From chapter 30, 'A New Journey':
'Less than half a mile away to the west, they came upon a spinney adjoining the southern edge of Caesar's Belt. To the west again was a shallow, dry downland combe, perhaps four hundred yards across and overgrown with weeds and rough, yellowing summer tussocks.'
and from chapter 32, 'Across the Iron Road':
'The rough, weed-covered ground of the combe sloped away below them, a long dip bounded on the north by Caesar's Belt. The last of the setting sun shone straight up it through a break in the trees. The fox was below them and still some way off.'
You are looking north to Caesar's Belt, the local name for the Portway roman road. Hazel and his rabbits would have been close to the edge of the trees in the centre-left as the golden sunset streamed in from the far left of the picture. Efrafa and the Iron Road lies behind you. This was taken through a gap in the hedges that line the road which runs behind you and then turns northwards to cut across the right of the view. Once in the trees the road turns east again and joins the roman road for a number of miles. The Belt warren (to be named Vleflain in Tales from Watership Down) lies just beyond the trees to the right. The combe sounds to have been an area of open rough ground at one time, now it is very much more productive thanks (or no thanks depending on your viewpoint) to modern farming techniques.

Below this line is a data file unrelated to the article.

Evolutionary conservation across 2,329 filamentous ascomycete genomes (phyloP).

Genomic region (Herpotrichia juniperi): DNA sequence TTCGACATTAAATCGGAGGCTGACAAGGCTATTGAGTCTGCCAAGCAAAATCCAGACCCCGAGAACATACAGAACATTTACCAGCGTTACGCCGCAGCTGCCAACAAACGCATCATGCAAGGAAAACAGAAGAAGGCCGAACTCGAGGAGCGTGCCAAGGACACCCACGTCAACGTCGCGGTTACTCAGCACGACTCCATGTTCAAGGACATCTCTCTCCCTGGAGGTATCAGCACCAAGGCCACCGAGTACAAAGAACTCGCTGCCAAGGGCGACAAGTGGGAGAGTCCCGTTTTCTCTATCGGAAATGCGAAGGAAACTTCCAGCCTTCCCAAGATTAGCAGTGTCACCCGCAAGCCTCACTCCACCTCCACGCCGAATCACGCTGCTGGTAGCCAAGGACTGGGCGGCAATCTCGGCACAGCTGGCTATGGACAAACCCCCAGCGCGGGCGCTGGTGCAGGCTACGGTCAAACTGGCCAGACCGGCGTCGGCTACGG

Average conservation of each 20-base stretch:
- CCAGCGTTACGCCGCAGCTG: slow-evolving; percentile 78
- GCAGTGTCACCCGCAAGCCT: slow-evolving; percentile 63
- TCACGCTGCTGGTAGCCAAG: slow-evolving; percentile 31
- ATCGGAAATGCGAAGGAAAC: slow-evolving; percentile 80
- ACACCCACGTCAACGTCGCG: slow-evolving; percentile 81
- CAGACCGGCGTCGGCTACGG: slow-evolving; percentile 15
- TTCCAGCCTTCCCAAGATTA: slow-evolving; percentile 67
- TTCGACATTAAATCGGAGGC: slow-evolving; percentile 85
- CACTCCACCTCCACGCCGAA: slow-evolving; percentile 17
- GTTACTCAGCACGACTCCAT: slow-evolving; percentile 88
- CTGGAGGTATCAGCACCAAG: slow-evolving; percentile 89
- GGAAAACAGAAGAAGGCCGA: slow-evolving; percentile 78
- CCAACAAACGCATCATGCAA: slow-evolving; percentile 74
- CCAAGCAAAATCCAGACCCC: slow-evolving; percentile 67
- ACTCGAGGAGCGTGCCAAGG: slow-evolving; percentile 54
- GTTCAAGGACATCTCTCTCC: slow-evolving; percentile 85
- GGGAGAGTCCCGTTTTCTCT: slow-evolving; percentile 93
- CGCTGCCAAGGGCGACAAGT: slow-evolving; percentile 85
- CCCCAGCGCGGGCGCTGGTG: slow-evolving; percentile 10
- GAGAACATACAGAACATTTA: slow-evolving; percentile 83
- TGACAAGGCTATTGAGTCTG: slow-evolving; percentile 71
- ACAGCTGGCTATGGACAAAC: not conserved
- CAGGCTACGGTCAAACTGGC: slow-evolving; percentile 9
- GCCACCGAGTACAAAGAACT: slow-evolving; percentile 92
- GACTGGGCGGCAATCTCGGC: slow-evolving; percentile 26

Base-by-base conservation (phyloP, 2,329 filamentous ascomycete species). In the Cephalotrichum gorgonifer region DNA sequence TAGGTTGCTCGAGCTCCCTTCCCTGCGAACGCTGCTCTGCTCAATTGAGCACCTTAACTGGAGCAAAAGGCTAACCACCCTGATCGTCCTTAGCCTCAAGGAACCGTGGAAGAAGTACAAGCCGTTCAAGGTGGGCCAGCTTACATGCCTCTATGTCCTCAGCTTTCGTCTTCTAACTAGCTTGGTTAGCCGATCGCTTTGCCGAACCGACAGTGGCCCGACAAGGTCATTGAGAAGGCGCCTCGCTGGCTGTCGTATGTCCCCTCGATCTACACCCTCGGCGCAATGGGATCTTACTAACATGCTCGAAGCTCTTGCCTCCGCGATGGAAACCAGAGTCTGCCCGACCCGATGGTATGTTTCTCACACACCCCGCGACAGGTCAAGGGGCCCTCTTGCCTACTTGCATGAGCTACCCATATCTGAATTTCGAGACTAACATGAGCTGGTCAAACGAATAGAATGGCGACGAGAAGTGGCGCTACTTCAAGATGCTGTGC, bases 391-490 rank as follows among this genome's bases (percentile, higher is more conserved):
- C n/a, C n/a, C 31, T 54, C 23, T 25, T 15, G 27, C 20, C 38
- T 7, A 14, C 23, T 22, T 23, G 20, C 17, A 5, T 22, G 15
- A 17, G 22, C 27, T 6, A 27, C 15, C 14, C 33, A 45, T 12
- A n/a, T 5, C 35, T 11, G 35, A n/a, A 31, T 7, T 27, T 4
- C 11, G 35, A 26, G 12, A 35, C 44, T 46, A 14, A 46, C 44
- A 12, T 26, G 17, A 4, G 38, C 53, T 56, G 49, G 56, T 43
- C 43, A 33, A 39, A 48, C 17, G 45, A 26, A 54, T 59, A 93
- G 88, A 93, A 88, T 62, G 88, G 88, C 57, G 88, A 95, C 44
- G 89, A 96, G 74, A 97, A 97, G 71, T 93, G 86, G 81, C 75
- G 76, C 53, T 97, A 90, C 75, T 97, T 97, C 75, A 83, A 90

See the site on Google maps.
Us rabbits don’t swear… much. When
we need to show how strongly we feel we usually say Frith is somewhere odd, like “Frith up a tree”, “Frith in a mist”, "Frith in a pond"
or my favourite, “Frith in a ditch”.
I’ll tell you another thing: I like the Efrafan
attitude to does: If you want a doe you
can… ooow! What was that
'At that moment Silver came up to them.
"Hazel", he said, "I've just realized where we are and it's a lot too close to Efrafa. I think we ought to make off as soon as we can."
"I want to right round Efrafa - wide," said Hazel. "Do you think you can find the way to that iron road Holly told us about?"
"I think so," replied Silver.'
'They went rather hesitantly down into the cutting, half-expecting the fiery, thundering angel of Frith to appear out of the twilight: but the silence remained unbroken. Soon they were all feeding in the meadow beyond, too tired to pay attention to concealment or to anything but the ease of resting their legs and nibbling the grass.'
The railway runs toward us slicing through the undulating downland countryside, first on an embankment and the "roadless railway arch" then, as the terrain lifts, into a shallow cutting which the rabbits have just climbed out of. Soon, after Kehaar's warning of Efrafan wide patrols, they moved on to the woods just visible to the right.